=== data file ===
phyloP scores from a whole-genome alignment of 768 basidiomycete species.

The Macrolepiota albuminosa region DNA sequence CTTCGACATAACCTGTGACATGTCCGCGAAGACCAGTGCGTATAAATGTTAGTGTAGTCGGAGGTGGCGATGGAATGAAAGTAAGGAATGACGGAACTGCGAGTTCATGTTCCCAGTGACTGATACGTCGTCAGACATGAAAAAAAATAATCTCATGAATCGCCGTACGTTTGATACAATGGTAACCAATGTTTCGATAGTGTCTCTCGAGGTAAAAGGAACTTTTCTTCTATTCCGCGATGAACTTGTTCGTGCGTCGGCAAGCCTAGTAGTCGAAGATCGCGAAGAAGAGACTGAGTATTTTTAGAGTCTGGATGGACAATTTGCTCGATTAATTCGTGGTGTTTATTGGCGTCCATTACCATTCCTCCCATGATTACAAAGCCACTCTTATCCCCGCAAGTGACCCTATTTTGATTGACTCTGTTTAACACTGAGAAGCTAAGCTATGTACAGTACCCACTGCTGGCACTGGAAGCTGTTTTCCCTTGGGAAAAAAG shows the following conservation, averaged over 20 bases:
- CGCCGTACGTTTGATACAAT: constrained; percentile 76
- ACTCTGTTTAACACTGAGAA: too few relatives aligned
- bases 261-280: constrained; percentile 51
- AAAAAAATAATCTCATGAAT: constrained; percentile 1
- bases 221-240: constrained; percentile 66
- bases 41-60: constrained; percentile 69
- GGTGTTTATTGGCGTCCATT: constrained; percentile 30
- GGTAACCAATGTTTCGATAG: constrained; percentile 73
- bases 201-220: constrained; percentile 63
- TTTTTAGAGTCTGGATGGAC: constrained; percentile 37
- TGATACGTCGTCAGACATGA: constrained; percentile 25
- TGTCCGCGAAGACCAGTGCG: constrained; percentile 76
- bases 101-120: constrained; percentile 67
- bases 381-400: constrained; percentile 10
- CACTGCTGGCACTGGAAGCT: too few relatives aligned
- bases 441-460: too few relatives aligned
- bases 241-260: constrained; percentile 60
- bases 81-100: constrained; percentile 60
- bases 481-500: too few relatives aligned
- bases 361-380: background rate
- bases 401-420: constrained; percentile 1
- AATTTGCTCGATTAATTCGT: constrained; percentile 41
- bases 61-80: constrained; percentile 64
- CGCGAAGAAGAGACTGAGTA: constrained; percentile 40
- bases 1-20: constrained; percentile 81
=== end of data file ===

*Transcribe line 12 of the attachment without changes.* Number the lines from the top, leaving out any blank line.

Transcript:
- TTTTTAGAGTCTGGATGGAC: constrained; percentile 37